"Le chien est à toi, ma sœur."

Translation:The dog is yours, my sister.

March 27, 2013

29 Comments


https://www.duolingo.com/profile/EJFreeze

Why is "The dog is for you, my sister." incorrect?

March 27, 2013

https://www.duolingo.com/profile/Sitesurf

because "yours" means "belonging to you" not "intended to you"

March 27, 2013

https://www.duolingo.com/profile/hanxiongshi

but isn't that closer to what "à toi" intends?

June 1, 2013

https://www.duolingo.com/profile/Sitesurf

"à toi" means "yours"

July 10, 2013

https://www.duolingo.com/profile/Ailenus.M

I thought “yours” would be le tien; could I say le chien est le tien here? If could, what's the difference between à toi and le tien/la tienne/&c.?

November 3, 2014

https://www.duolingo.com/profile/Sitesurf

For whatever reason: "le chien est le tien" is not something we say, but rather "ce chien est à toi".

Correct and close translation: "le chien est à toi"

Adaptation: "c'est ton chien" (this is your dog)

November 3, 2014

https://www.duolingo.com/profile/amadoukone

I'm pretty sure "for you" would be "pour toi"

September 2, 2013

https://www.duolingo.com/profile/Sitesurf

that's right.

September 2, 2013

https://www.duolingo.com/profile/unirodri

I believe that in that case, it would be "pour toi" instead of "à toi".

November 16, 2013

https://www.duolingo.com/profile/LolaValentine

"The dog is your, my sister"

Wrong.

I always hate it when I lose hearts from silly typos. Oh well :\

February 13, 2014

https://www.duolingo.com/profile/RaphaeI

I thought it was monsieur :/

June 1, 2013

https://www.duolingo.com/profile/Sitesurf

Maybe go to Google/Translate and enter "monsieur" and "ma soeur", I am sure you will here the difference.

June 1, 2013

https://www.duolingo.com/profile/rljones

Do you hear a difference between "ma soeur" and "masseur"?

May 30, 2014

https://www.duolingo.com/profile/Sitesurf

No sound difference, but "masseur" is a profession, not a title.

May 31, 2014

https://www.duolingo.com/profile/rljones

Granted, but so is "docteur." I can address "docteur" directly. Why not "masseur"? Are you suggesting that I have to call him "Monsieur le masseur"? Isn't that a bit precious?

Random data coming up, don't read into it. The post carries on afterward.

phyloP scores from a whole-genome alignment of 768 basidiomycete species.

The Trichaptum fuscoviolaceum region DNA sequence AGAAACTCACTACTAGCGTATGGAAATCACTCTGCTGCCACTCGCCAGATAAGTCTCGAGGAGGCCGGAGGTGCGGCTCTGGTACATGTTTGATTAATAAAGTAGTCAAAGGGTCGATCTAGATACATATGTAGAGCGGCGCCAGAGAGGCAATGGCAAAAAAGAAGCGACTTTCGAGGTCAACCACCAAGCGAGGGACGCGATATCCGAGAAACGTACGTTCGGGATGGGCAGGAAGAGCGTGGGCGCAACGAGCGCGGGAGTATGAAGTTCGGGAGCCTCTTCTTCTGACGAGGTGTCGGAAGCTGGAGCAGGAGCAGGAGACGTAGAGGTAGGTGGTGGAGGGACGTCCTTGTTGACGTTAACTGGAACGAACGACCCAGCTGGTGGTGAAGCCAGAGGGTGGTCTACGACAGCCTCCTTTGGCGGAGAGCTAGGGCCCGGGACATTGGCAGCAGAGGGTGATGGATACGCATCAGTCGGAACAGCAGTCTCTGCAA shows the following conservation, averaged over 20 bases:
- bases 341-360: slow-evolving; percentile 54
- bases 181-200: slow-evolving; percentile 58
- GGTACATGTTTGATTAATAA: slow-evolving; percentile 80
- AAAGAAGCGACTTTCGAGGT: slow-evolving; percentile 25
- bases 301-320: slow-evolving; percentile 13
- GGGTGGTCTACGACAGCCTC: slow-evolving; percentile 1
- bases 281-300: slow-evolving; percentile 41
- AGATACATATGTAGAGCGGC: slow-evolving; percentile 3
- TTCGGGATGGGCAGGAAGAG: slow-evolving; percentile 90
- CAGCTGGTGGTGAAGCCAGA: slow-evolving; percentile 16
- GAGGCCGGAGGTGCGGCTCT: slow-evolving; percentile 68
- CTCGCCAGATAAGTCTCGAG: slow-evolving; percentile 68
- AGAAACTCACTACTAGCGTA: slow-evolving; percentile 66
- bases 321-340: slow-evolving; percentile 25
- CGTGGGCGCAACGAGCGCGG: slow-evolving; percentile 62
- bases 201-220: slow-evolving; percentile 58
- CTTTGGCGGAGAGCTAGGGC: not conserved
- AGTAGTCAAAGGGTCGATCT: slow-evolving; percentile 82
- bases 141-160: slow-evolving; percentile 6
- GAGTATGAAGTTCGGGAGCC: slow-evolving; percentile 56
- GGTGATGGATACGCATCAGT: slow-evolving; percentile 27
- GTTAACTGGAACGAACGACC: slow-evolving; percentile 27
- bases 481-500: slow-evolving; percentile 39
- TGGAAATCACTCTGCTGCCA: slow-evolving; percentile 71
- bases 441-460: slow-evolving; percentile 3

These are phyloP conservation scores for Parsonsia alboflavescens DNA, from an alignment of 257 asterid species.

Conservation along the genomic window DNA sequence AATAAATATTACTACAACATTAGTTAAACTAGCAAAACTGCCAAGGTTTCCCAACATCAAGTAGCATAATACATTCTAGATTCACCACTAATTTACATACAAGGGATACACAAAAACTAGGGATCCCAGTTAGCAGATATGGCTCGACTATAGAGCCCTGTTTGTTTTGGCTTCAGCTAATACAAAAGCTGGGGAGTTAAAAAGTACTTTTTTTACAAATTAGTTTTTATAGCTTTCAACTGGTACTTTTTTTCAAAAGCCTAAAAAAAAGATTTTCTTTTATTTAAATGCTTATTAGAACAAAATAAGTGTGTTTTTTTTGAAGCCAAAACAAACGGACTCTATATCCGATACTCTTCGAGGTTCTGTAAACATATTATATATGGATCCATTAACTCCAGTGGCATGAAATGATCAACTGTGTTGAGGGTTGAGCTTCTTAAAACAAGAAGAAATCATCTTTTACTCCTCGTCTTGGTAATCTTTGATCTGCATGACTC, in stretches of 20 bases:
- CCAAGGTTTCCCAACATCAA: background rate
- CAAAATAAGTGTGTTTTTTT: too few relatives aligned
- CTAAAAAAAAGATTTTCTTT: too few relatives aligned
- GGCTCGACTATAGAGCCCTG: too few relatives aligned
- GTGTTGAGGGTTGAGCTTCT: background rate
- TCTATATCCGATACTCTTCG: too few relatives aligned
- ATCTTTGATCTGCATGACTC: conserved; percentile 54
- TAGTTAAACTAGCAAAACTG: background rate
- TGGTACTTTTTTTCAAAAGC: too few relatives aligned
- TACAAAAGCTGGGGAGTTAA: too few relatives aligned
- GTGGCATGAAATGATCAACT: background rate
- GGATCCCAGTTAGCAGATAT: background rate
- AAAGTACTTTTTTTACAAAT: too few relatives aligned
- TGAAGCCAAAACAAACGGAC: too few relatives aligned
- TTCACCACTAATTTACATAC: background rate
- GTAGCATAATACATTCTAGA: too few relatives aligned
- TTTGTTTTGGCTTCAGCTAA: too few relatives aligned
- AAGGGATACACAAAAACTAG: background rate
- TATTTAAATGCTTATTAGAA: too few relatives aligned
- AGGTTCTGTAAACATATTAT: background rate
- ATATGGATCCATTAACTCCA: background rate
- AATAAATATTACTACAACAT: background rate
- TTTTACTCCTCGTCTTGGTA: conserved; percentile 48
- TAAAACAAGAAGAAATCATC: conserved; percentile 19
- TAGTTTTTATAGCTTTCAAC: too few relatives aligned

And by the way, why would I not say simply "soeur" rather than "ma soeur." The latter sounds a bit aggressive, n'est-ce-pas?

May 31, 2014

https://www.duolingo.com/profile/Sitesurf

Docteur is a title (docteur en médecine, docteur en pharmacie, docteur en physique...). A physician's profession is "médecin".

To your "masseur", you will address "Monsieur" or "Jean-Pierre" if you know him well.

Brothers and sisters can be addressed with "mon frère, ma soeur" (same addresses for monks and nuns), or with more affectionate: "cher frère", "frérot", "ma chère soeur " or "soeurette".

Hello girls! = Salut les filles !

June 1, 2014

https://www.duolingo.com/profile/Sitesurf

I appreciate that. Abuse of language is one of journalists' specialities.

June 1, 2014

https://www.duolingo.com/profile/rljones

Okay, I yield the point, although I'm not sure that docteur and médicin are quite so different. As in English, they have become almost synonymous, even to the point that some U.S. newpapers use the title "Dr." ONLY for medical doctors.

June 1, 2014

https://www.duolingo.com/profile/rljones

Bien dit!

June 1, 2014

https://www.duolingo.com/profile/jbnorth

Why is "Sister, it's your dog" incorrect?

January 29, 2014

https://www.duolingo.com/profile/Sitesurf

Because you have changed the word order which was not absolutely necessary.

January 29, 2014

https://www.duolingo.com/profile/mathwizard1232

Good thing it was a male dog.

February 8, 2014

https://www.duolingo.com/profile/Pigslew

D'accord!

March 20, 2014

https://www.duolingo.com/profile/Sue102

Very difficult to understand the pronunciation of a toi ... I played it 20 times and finally settled on adroit .. which was, of course, wrong. Gaining a French "ear" is la plus difficille partie of learning this language!

August 14, 2014

https://www.duolingo.com/profile/malakkm

aw what a loving sibling

September 5, 2014

https://www.duolingo.com/profile/Henri232

Always difficult to know when Duo ambushes you with a wacky idiom. Should be "C'est ton chien, ma soeur." Simple. Why not??

December 23, 2015

https://www.duolingo.com/profile/Sitesurf

There is no ambush or idiom here.

The lesson is about possessive pronouns : le mien, le tien, le sien, le nôtre, le vôtre, le leur // la mienne, la tienne, la sienne, la nôtre, la vôtre, la leur // les miens, les tiens, les siens, les nôtres, les vôtres, les leurs // les miennes, les tiennes, les siennes, les nôtres, les vôtres, les leurs.

All of the latter are translations for: mine, yours, his, hers, ours, theirs.

It is therefore logical that you are shown constructions using possessive pronouns.

"c'est ton chien, ma soeur" back translates to "it's your dog, my sister", both of which using possessive adjectives.

December 24, 2015

https://www.duolingo.com/profile/had22

Thanks for your great input. I felt it was idiomatic because the literal English translation that came to mind was "The dog is of you, my sister", which is clearly poor and somewhat nonsensical English. In light of your comments, I now understand why "The dog is yours, my sister" is the logical translation. Mindful also of your comment that "Le chien est le tien, ma soeur", is not in common usage, although otherwise apparently correct, led me to think there was an idiomatic aspect to the "a toi" usage.

December 24, 2015

https://www.duolingo.com/profile/Larry_Porter

Actually, "my sister" is archaic in this context, almost as old-fashioned as "sister mine." "The dog is yours, sister," is necessary for the speaker to sound natural.

January 25, 2019
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